Former Toronto police chief Mark Saunders to join crowded race for mayor

Former Toronto police chief Mark Saunders says he will run to be the city's next mayor, joining a crowded contest that now includes current and former councillors.

'Every corner of Toronto is feeling the unease' of recent violence, Saunder says

Former Toronto police chief Mark Saunders says he will run for mayor of the city. (Michael Wilson/CBC)

Former Toronto police chief Mark Saunders says he will run to be the city's next mayor, joining a crowded contest that now includes current and former councillors.

In a statement Monday evening, Saunders said his priority would be "restoring" a sense of community safety.

According to Saunders, who unexpectedly stepped down as police chief in 2020, "every corner of Toronto is feeling the unease" from a spate of recent violence. He said that during his nearly four decades as a police officer, he "never experienced this level of fear creep across the city."

The statement goes on to refer to two unnamed people that Saunders says told him they are scared to ride the TTC.

"The citizens of Toronto need to be safe and feel safe, in every neighbourhood," Saunders said. "I don't want to see anymore lockdowns of elementary schools. Not another story of a woman getting attacked on a streetcar. No more gangs shooting up townhouses where children are sleeping. Enough."

Saunders said the city needs to offer better services for those struggling with their mental health and homelessness. 

He added that Toronto is at a "pivotal moment" and that his leadership experience in policing would uniquely position him to be a mayor who could bring "all voices to the table to focus on the real priorities and start fixing the problems."

Controversies as police chief

Saunders, the city's first and only Black police chief to date, served in the role from 2015 to 2020. He said he was stepping down eight months before his contract expired to spend more time with his family and that he wanted to do things for Toronto "for free."

His time as the city's top cop was not without controversy. Saunders and the force were repeatedly accused of downplaying the concerns of Toronto's LGBT community that a serial killer was targeting victims in the Church and Wellesley neighbourhood. Bruce McArthur would later plead guilty to eight counts of first-degree murder in connection to the slayings of eight men between 2010 and 2017, most with ties to the neighbourhood.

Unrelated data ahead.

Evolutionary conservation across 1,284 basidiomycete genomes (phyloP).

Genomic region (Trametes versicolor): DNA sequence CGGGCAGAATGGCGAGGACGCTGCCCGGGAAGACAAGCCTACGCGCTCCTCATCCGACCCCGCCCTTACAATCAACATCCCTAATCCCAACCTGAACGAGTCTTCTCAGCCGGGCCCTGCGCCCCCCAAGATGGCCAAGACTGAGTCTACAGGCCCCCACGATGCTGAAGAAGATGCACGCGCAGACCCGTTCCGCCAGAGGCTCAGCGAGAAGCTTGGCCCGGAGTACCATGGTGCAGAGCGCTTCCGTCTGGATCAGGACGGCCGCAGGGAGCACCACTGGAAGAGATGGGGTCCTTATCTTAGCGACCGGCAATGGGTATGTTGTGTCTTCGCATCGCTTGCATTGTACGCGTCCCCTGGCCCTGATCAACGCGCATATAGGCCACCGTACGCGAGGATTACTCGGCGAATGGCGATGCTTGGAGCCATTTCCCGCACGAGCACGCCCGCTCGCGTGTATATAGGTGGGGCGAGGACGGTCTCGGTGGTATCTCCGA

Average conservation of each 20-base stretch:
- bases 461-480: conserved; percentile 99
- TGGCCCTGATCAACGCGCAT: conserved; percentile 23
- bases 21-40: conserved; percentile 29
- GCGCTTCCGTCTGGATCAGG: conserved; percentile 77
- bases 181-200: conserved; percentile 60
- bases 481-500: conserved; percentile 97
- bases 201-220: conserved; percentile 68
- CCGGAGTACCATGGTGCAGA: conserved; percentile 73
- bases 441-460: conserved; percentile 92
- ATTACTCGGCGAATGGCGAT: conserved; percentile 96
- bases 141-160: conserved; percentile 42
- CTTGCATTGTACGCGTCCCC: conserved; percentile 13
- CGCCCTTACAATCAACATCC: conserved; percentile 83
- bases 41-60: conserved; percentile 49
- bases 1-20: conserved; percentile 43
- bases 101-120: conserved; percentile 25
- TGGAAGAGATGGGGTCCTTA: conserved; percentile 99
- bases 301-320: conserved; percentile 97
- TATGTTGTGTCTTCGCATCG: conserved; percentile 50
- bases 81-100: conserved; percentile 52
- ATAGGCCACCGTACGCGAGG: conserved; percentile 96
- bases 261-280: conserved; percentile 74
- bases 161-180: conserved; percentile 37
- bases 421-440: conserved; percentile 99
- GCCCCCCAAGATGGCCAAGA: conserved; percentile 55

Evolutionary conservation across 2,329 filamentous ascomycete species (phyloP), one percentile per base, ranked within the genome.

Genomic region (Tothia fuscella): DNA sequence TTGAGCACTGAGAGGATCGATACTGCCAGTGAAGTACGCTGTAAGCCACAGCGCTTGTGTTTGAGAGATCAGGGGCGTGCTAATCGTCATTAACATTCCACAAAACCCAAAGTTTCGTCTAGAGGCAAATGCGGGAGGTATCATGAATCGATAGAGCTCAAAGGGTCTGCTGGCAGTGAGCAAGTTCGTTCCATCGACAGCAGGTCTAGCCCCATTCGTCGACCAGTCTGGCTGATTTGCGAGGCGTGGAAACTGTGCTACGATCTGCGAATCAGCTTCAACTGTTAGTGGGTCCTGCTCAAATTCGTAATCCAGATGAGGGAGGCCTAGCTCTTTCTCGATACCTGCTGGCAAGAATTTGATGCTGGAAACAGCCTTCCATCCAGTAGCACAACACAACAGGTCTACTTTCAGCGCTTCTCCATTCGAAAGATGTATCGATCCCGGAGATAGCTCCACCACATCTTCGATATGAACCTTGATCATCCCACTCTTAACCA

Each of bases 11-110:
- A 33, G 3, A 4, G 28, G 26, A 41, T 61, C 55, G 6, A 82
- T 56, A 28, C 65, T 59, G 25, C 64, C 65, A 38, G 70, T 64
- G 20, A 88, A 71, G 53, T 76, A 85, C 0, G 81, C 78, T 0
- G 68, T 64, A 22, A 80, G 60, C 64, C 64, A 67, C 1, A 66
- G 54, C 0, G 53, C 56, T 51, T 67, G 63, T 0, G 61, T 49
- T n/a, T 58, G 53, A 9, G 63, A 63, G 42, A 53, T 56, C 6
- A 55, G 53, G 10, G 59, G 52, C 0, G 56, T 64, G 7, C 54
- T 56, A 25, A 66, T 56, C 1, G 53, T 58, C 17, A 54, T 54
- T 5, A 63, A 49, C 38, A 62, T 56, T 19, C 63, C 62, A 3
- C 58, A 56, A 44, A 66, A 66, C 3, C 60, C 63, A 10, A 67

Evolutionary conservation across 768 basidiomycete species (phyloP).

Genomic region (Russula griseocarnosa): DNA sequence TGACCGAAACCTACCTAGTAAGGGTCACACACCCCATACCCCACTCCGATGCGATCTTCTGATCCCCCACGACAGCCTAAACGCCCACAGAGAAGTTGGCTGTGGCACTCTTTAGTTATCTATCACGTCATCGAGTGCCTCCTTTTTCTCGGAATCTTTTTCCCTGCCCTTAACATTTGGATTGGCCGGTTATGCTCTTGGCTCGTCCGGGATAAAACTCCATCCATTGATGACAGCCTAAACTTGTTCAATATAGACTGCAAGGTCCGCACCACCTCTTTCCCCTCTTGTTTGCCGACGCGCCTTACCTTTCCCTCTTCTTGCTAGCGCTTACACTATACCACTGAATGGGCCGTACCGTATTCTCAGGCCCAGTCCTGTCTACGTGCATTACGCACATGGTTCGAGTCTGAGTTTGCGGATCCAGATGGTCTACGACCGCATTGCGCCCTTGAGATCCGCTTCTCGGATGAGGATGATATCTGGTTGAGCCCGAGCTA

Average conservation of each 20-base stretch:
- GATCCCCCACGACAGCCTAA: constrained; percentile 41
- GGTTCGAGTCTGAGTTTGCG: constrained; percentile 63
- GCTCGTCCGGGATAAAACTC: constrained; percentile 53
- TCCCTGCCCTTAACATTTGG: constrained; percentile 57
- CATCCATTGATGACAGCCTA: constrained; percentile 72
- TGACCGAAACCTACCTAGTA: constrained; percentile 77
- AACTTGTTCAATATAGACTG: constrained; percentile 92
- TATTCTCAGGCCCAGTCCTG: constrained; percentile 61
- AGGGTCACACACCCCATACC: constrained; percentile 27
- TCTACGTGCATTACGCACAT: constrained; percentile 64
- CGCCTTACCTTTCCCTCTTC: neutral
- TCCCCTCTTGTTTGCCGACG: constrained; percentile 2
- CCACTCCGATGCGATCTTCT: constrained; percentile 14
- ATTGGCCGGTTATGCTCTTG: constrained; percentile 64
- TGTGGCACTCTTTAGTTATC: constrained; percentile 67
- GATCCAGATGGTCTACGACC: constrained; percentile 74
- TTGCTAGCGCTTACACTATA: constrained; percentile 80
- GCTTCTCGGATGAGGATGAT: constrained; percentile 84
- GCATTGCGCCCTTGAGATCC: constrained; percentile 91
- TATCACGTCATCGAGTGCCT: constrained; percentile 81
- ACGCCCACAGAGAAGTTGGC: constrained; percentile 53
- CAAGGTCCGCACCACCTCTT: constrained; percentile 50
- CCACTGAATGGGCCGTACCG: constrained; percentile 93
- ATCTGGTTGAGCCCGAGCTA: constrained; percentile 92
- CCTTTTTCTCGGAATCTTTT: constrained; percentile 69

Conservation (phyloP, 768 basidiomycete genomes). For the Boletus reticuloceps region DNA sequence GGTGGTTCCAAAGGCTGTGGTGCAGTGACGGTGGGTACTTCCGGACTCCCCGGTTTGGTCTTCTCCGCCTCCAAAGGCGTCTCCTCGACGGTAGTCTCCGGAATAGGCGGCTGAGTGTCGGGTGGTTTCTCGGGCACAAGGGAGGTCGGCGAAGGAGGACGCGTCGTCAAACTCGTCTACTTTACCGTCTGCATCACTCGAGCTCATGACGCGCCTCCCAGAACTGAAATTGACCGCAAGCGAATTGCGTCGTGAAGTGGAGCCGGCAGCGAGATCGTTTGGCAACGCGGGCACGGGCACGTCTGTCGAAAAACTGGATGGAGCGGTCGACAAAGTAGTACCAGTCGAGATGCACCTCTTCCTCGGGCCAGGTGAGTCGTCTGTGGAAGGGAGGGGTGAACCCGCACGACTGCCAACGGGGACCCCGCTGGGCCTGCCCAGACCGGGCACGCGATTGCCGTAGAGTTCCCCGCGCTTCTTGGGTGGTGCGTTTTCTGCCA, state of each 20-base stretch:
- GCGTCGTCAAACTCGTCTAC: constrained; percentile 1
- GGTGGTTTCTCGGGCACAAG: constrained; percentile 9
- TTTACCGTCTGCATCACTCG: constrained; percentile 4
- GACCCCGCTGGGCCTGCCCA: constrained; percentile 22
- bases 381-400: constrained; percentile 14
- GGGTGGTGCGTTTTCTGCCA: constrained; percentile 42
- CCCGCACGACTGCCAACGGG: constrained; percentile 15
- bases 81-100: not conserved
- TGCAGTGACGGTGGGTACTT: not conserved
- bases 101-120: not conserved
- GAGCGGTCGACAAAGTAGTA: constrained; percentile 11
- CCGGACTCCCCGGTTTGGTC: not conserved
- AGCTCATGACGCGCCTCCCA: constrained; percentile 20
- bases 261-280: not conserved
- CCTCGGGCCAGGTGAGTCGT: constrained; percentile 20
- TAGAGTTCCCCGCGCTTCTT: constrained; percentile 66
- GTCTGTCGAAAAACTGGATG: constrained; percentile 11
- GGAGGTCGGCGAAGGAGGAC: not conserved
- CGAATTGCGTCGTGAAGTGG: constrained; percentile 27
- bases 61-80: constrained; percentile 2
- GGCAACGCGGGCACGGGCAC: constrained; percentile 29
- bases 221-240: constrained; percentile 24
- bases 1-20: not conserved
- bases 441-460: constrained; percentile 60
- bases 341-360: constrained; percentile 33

In 2018, Saunders publicly supported an external review into how the Toronto Police Service handles missing persons cases.

The year after he left the police service, Premier Doug Ford's government appointed Saunders to a six-figure job as a special advisor on the redevelopment of Ontario Place. A plan to convert part of the grounds into a private spa has drawn strong criticism from some residents who want to see Ontario Place remain publicly accessible.

Saunders ran an unsuccessful campaign as the Progressive Conservative candidate under Ford's banner in the riding of Don Valley West in the 2022 provincial election. 

The upcoming June 26 mayoral byelection was triggered by fomer mayor John Tory's sudden resignation last month, which came after he admitted to an extramarital relationship with a former staffer in his office.

Candidate nominations officially open on April 3 at 8:30 a.m. and close May 12 at 2 p.m. 

Who's in, who's out so far

It's shaping up to be a crowded field in the race to replace Tory.

On Tuesday, current city councillor Josh Matlow confirmed he will put his name on the ballot. Meanwhile, last week former three-term councillor and top Tory ally Ana Bailão said she would also run.

Days earlier, former Toronto councillor Giorgio Mammoliti announced he's planning to join the contest. Mammoliti lost his council seat in the 2018 election and moved to Wasaga Beach, where he launched an unsuccessful bid to become the mayor of that town.

Other current councillors are also positioning themselves for a mayoral run, including Brad Bradford and Stephen Holyday, though none have said definitively that they're "in."

Some who ran in the last mayoral election are also set to run again, including Gil Penalosa, Chloe Brown and Blake Acton.

Then there are those currently outside the city hall orbit. Provincial politician Mitzie Hunter is also exploring options, telling Queen's Park reporters she's "thinking about it." Meanwhile, former Toronto Sun columnist Anthony Furey has announced his own bid for the mayor's chair. 

Plenty more Torontonians are expected to put their name forward in the weeks to come. In the last election, 31 people ran for mayor only to see Tory cruise to victory.